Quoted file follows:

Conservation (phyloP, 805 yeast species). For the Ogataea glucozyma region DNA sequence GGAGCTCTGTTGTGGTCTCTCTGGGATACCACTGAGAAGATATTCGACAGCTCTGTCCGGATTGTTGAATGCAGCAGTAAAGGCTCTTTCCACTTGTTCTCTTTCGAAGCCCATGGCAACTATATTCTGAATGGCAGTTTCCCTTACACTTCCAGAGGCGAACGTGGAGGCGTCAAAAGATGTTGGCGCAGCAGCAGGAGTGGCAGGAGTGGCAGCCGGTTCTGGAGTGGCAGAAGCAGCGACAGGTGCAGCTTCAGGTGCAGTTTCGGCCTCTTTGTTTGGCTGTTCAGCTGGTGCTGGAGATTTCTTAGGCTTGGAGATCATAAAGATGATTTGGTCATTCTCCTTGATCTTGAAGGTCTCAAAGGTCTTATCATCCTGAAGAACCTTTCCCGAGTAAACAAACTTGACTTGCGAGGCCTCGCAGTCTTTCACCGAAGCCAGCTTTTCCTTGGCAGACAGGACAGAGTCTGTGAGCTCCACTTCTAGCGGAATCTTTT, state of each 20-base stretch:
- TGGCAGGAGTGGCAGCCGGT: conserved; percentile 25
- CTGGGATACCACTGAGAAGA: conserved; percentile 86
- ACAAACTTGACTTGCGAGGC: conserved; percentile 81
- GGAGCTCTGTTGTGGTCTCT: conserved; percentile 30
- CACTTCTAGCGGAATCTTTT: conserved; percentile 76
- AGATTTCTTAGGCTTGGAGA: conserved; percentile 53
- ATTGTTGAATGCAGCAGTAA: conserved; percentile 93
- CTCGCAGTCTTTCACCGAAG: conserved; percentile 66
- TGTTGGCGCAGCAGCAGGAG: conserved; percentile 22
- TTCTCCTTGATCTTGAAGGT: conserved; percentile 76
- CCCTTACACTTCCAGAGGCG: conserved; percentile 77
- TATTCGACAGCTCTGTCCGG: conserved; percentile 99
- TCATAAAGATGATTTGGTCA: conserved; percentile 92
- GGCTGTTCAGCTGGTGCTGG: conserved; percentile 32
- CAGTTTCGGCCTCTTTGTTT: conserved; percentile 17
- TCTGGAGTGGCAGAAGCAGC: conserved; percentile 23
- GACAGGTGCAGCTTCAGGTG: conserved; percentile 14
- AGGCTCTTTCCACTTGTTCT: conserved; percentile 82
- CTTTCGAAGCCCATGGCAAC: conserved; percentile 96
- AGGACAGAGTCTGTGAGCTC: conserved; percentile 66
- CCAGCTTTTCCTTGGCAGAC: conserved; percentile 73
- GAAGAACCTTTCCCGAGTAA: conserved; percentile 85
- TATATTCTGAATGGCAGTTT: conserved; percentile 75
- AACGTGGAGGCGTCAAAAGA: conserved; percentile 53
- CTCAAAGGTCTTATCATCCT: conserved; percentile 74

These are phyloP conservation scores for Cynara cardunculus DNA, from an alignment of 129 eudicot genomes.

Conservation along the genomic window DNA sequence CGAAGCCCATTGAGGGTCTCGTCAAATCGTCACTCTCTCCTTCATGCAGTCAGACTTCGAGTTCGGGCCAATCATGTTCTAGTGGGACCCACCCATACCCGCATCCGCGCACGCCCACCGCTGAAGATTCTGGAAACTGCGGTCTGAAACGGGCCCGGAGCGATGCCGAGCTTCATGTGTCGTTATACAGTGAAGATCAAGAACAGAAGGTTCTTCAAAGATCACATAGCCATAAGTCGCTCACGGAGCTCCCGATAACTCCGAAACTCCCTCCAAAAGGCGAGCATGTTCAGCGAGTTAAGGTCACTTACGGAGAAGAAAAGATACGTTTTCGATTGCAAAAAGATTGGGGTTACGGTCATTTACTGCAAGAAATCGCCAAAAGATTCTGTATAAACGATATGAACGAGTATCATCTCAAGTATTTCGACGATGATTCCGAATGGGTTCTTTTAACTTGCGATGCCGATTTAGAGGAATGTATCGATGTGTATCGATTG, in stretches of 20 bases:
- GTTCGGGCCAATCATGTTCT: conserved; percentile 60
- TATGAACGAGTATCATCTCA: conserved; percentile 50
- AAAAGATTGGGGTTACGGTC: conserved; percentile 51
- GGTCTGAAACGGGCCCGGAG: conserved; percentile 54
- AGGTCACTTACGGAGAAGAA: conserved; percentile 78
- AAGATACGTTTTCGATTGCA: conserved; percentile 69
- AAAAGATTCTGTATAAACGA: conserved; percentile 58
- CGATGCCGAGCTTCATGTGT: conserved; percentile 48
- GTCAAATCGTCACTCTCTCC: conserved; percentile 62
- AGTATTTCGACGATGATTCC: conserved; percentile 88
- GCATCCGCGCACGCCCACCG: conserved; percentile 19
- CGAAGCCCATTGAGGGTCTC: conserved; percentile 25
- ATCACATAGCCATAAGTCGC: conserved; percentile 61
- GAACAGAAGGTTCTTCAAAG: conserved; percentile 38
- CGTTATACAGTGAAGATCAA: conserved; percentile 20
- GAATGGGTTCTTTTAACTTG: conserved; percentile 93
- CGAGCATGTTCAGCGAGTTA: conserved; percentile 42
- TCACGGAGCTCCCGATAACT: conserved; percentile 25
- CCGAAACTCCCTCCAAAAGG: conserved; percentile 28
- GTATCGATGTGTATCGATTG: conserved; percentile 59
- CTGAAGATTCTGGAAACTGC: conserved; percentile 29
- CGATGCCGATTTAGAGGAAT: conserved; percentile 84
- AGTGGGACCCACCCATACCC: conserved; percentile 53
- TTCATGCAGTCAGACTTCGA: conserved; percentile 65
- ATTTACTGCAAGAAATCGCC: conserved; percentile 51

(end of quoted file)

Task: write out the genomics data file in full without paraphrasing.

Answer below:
Conservation (phyloP, 805 yeast species). For the Ogataea glucozyma region DNA sequence GGAGCTCTGTTGTGGTCTCTCTGGGATACCACTGAGAAGATATTCGACAGCTCTGTCCGGATTGTTGAATGCAGCAGTAAAGGCTCTTTCCACTTGTTCTCTTTCGAAGCCCATGGCAACTATATTCTGAATGGCAGTTTCCCTTACACTTCCAGAGGCGAACGTGGAGGCGTCAAAAGATGTTGGCGCAGCAGCAGGAGTGGCAGGAGTGGCAGCCGGTTCTGGAGTGGCAGAAGCAGCGACAGGTGCAGCTTCAGGTGCAGTTTCGGCCTCTTTGTTTGGCTGTTCAGCTGGTGCTGGAGATTTCTTAGGCTTGGAGATCATAAAGATGATTTGGTCATTCTCCTTGATCTTGAAGGTCTCAAAGGTCTTATCATCCTGAAGAACCTTTCCCGAGTAAACAAACTTGACTTGCGAGGCCTCGCAGTCTTTCACCGAAGCCAGCTTTTCCTTGGCAGACAGGACAGAGTCTGTGAGCTCCACTTCTAGCGGAATCTTTT, state of each 20-base stretch:
- TGGCAGGAGTGGCAGCCGGT: conserved; percentile 25
- CTGGGATACCACTGAGAAGA: conserved; percentile 86
- ACAAACTTGACTTGCGAGGC: conserved; percentile 81
- GGAGCTCTGTTGTGGTCTCT: conserved; percentile 30
- CACTTCTAGCGGAATCTTTT: conserved; percentile 76
- AGATTTCTTAGGCTTGGAGA: conserved; percentile 53
- ATTGTTGAATGCAGCAGTAA: conserved; percentile 93
- CTCGCAGTCTTTCACCGAAG: conserved; percentile 66
- TGTTGGCGCAGCAGCAGGAG: conserved; percentile 22
- TTCTCCTTGATCTTGAAGGT: conserved; percentile 76
- CCCTTACACTTCCAGAGGCG: conserved; percentile 77
- TATTCGACAGCTCTGTCCGG: conserved; percentile 99
- TCATAAAGATGATTTGGTCA: conserved; percentile 92
- GGCTGTTCAGCTGGTGCTGG: conserved; percentile 32
- CAGTTTCGGCCTCTTTGTTT: conserved; percentile 17
- TCTGGAGTGGCAGAAGCAGC: conserved; percentile 23
- GACAGGTGCAGCTTCAGGTG: conserved; percentile 14
- AGGCTCTTTCCACTTGTTCT: conserved; percentile 82
- CTTTCGAAGCCCATGGCAAC: conserved; percentile 96
- AGGACAGAGTCTGTGAGCTC: conserved; percentile 66
- CCAGCTTTTCCTTGGCAGAC: conserved; percentile 73
- GAAGAACCTTTCCCGAGTAA: conserved; percentile 85
- TATATTCTGAATGGCAGTTT: conserved; percentile 75
- AACGTGGAGGCGTCAAAAGA: conserved; percentile 53
- CTCAAAGGTCTTATCATCCT: conserved; percentile 74

These are phyloP conservation scores for Cynara cardunculus DNA, from an alignment of 129 eudicot genomes.

Conservation along the genomic window DNA sequence CGAAGCCCATTGAGGGTCTCGTCAAATCGTCACTCTCTCCTTCATGCAGTCAGACTTCGAGTTCGGGCCAATCATGTTCTAGTGGGACCCACCCATACCCGCATCCGCGCACGCCCACCGCTGAAGATTCTGGAAACTGCGGTCTGAAACGGGCCCGGAGCGATGCCGAGCTTCATGTGTCGTTATACAGTGAAGATCAAGAACAGAAGGTTCTTCAAAGATCACATAGCCATAAGTCGCTCACGGAGCTCCCGATAACTCCGAAACTCCCTCCAAAAGGCGAGCATGTTCAGCGAGTTAAGGTCACTTACGGAGAAGAAAAGATACGTTTTCGATTGCAAAAAGATTGGGGTTACGGTCATTTACTGCAAGAAATCGCCAAAAGATTCTGTATAAACGATATGAACGAGTATCATCTCAAGTATTTCGACGATGATTCCGAATGGGTTCTTTTAACTTGCGATGCCGATTTAGAGGAATGTATCGATGTGTATCGATTG, in stretches of 20 bases:
- GTTCGGGCCAATCATGTTCT: conserved; percentile 60
- TATGAACGAGTATCATCTCA: conserved; percentile 50
- AAAAGATTGGGGTTACGGTC: conserved; percentile 51
- GGTCTGAAACGGGCCCGGAG: conserved; percentile 54
- AGGTCACTTACGGAGAAGAA: conserved; percentile 78
- AAGATACGTTTTCGATTGCA: conserved; percentile 69
- AAAAGATTCTGTATAAACGA: conserved; percentile 58
- CGATGCCGAGCTTCATGTGT: conserved; percentile 48
- GTCAAATCGTCACTCTCTCC: conserved; percentile 62
- AGTATTTCGACGATGATTCC: conserved; percentile 88
- GCATCCGCGCACGCCCACCG: conserved; percentile 19
- CGAAGCCCATTGAGGGTCTC: conserved; percentile 25
- ATCACATAGCCATAAGTCGC: conserved; percentile 61
- GAACAGAAGGTTCTTCAAAG: conserved; percentile 38
- CGTTATACAGTGAAGATCAA: conserved; percentile 20
- GAATGGGTTCTTTTAACTTG: conserved; percentile 93
- CGAGCATGTTCAGCGAGTTA: conserved; percentile 42
- TCACGGAGCTCCCGATAACT: conserved; percentile 25
- CCGAAACTCCCTCCAAAAGG: conserved; percentile 28
- GTATCGATGTGTATCGATTG: conserved; percentile 59
- CTGAAGATTCTGGAAACTGC: conserved; percentile 29
- CGATGCCGATTTAGAGGAAT: conserved; percentile 84
- AGTGGGACCCACCCATACCC: conserved; percentile 53
- TTCATGCAGTCAGACTTCGA: conserved; percentile 65
- ATTTACTGCAAGAAATCGCC: conserved; percentile 51